15 Nov 2017

Slacktivism and the erosion of collective action

From Nine To Noon, 9:39 am on 15 November 2017

We New Zealanders like to think of ourselves as a co-operative bunch who stand up for what we believe in when it comes to the crunch.

But 'slacktivism' and, ironically, the belief that people power can change society are together working to undermine attempts at collective action, new research has shown.

Protestors outside H&M as the Swedish firm opens its first NZ store.

Protestors outside H&M as the Swedish firm opens its first NZ store. Photo: RNZ / Eva Corlett

We usually see collective action in the form of public demonstrations, petitions and the voting process, Osbourne says.

But every day many of us see the 'smokescreen' of collective action that is slacktivism – "the idea people feel like they're making some sort of collective action to change the system by clicking likes on Facebook".

Slacktivism actually undermines people's motivation to actually… act, according to Osbourne's research.

Perceived injustice is the biggest motivator of collection action, yet inequality has been increasing for 30 to 40 years without any collective action taken against it, Osbourne says.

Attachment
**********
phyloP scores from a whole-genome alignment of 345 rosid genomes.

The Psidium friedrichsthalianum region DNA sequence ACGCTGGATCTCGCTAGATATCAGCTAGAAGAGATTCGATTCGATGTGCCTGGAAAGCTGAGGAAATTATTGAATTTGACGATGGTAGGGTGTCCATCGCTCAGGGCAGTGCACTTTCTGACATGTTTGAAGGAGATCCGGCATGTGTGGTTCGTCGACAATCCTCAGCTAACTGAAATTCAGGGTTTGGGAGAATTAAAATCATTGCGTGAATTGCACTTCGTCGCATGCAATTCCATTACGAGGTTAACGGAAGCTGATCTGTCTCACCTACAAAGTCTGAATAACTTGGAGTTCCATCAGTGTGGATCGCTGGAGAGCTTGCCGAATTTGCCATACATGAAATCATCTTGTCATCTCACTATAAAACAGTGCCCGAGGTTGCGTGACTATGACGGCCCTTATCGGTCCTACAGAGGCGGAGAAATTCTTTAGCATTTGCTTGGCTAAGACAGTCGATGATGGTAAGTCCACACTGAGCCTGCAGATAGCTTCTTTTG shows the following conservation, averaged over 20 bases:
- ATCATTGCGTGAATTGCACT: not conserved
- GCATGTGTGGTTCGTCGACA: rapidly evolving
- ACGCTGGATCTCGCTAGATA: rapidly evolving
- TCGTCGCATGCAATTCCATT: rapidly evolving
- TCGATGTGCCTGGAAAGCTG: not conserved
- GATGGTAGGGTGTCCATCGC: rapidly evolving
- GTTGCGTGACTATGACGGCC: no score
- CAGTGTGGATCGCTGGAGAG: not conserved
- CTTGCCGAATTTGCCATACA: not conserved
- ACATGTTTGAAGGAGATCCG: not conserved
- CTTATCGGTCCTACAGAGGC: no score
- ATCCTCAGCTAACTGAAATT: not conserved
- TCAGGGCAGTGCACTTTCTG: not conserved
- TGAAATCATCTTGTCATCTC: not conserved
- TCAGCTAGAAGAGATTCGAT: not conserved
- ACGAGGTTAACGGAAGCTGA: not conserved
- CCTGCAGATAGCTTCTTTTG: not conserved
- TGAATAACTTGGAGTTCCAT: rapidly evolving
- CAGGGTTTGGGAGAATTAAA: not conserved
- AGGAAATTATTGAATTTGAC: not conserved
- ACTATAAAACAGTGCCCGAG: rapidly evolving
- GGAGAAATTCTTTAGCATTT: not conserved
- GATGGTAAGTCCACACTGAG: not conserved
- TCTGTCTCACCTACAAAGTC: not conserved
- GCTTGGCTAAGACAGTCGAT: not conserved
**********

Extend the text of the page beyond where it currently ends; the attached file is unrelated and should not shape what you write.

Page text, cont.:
Part of the reason may be that, ironically, a belief that people power can change the system reinforces the idea that the system itself is fair – which, in turn, undermines attempts at collective action to change it.

Osbourne likens this to a pressure cooker.

"If society is able to relieve some of that pressure by providing a metaphorical suggestion box or pretending they're listening to you, it undermines peoples willingness to protest.

"Keep your eye on prize. If you're really aiming to change society do what it takes to do that. Don't let these smokescreens dissuade you from trying to make society a better place."

Dr Danny Osbourne is the recipient of the Royal Society 's inaugural Te Apārangi Early Career Research Award in Social Sciences for his prolific research which has advanced understanding of the psychological barriers to collective action.